On George Fullard and history

The sculptor George Fullard seems little remembered outside his native Sheffield these days. Within the city, his memory is kept present in physical form: ‘Mother and child’, ‘Angry woman’ and ‘Running woman’ outside the Upper Chapel in Norfolk Street, and ‘Walking man’, outside the Winter Garden in Surrey Street; all of which were executed in … Continue reading On George Fullard and history

On Louis Wain and Why I Write Poetry

Yesterday, Lyn and I went to see The Electrical Life of Louis Wain, starring Benedict Cumberbatch as the man himself, Claire Foy as his sisters’ governess who became his wife, and a tremendous supporting cast. Films which travel along the arc of a real person’s life often disappoint I find; here, though, the script, design, … Continue reading On Louis Wain and Why I Write Poetry

It was twenty years ago today

The Saturday before last, I went along to the launch of the Selected Poems of Harold Massingham, edited by Ian Parks and published by Bob Horne’s admirable Calder Valley Poetry. Despite torrential cold rain, there was a very good turnout. It was held at the former boys’ grammar school in Mexborough that Massingham and his slightly older … Continue reading It was twenty years ago today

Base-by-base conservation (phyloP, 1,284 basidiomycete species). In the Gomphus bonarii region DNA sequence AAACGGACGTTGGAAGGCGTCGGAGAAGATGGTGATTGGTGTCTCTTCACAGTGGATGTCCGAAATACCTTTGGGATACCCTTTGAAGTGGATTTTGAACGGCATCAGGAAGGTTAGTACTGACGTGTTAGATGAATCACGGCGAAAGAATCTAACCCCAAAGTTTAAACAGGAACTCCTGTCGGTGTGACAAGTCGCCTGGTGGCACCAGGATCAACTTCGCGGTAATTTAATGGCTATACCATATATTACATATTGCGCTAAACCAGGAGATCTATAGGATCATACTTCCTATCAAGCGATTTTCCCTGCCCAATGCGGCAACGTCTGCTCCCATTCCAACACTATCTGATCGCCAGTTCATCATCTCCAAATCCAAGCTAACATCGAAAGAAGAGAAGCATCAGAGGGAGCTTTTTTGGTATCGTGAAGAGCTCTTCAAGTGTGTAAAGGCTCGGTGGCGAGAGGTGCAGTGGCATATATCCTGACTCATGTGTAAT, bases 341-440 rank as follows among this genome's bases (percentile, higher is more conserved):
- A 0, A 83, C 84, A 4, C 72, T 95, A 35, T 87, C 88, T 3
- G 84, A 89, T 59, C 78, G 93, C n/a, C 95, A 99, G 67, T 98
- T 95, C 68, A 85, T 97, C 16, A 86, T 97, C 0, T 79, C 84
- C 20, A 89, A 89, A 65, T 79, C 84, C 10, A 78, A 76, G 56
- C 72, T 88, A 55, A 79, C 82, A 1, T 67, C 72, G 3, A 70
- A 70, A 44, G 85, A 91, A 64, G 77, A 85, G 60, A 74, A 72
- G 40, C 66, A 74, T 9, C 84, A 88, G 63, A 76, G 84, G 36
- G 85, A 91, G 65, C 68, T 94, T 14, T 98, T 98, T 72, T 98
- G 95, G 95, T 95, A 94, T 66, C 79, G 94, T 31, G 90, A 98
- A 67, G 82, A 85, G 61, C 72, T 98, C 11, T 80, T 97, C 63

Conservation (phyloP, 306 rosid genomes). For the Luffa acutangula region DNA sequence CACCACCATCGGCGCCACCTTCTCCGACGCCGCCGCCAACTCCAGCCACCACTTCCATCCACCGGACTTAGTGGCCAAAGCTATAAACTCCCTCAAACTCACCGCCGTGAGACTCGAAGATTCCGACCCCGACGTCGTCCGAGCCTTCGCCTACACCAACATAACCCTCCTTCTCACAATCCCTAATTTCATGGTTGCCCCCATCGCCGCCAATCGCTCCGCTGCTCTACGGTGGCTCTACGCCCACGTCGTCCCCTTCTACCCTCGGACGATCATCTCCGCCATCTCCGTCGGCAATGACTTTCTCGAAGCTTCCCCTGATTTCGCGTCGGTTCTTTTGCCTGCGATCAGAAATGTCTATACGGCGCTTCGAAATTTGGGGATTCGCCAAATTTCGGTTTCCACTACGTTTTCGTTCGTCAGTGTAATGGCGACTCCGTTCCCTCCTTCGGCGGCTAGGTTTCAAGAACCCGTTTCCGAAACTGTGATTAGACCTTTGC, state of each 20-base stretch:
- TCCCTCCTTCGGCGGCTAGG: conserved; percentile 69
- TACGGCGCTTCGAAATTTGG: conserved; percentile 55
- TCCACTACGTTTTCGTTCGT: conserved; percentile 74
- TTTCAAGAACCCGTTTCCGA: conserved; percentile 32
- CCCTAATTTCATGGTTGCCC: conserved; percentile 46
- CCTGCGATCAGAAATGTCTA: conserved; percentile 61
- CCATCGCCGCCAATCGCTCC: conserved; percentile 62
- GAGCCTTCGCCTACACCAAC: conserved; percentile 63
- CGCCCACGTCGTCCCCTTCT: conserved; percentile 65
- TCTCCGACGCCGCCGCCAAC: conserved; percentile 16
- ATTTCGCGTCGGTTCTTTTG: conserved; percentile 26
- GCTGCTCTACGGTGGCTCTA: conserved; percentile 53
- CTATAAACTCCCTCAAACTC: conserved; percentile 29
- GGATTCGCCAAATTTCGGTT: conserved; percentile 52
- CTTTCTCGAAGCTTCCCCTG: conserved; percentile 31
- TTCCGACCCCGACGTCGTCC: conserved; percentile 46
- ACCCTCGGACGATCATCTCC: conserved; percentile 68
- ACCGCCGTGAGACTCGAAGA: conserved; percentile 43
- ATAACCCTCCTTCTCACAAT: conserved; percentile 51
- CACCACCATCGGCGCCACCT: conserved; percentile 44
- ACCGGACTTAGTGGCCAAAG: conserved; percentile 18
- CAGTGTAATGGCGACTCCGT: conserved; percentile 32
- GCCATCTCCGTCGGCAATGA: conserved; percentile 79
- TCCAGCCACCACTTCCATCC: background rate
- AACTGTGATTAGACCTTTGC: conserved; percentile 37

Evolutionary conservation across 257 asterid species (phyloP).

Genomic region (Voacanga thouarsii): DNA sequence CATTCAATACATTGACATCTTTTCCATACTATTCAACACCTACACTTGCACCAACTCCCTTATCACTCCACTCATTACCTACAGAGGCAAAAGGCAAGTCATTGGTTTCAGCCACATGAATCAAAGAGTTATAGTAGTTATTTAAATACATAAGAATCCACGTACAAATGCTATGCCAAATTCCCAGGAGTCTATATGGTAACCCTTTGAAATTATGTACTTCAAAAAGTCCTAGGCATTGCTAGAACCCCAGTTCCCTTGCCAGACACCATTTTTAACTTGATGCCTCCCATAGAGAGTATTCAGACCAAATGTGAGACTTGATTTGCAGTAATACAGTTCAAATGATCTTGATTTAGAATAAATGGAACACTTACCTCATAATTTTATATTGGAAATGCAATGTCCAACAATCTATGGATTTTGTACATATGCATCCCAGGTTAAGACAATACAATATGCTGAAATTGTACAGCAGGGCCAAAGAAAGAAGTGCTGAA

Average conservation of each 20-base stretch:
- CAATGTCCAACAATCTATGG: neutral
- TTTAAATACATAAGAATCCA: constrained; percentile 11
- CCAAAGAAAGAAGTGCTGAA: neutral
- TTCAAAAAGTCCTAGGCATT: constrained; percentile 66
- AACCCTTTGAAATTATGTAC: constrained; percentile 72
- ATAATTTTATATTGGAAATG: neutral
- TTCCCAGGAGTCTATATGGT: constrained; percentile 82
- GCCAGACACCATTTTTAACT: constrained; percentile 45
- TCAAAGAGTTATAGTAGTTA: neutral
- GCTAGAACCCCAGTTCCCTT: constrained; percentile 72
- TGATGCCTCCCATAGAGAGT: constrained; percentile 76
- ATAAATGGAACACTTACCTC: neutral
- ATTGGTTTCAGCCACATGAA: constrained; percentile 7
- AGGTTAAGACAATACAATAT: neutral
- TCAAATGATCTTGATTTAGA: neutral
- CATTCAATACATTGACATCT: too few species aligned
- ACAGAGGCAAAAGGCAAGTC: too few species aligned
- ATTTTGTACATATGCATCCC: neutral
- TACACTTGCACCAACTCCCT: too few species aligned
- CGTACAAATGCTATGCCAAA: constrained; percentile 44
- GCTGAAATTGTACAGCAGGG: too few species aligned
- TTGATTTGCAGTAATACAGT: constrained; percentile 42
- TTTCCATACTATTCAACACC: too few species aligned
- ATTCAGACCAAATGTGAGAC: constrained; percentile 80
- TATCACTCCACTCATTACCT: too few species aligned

OPOI reviews of Claire Booker and Ian Crockatt

Amongst the latest batch of ‘one point of interest’ (OPOI) reviews at Sphinx are two by me, on Claire Booker’s The Bone that Sang (Indigo Dreams) here, and Ian Crockatt's Skald (Arc) here. Dipping into OPOI reviews makes for a pleasant digression, as they are just the right length to give the potential reader of … Continue reading OPOI reviews of Claire Booker and Ian Crockatt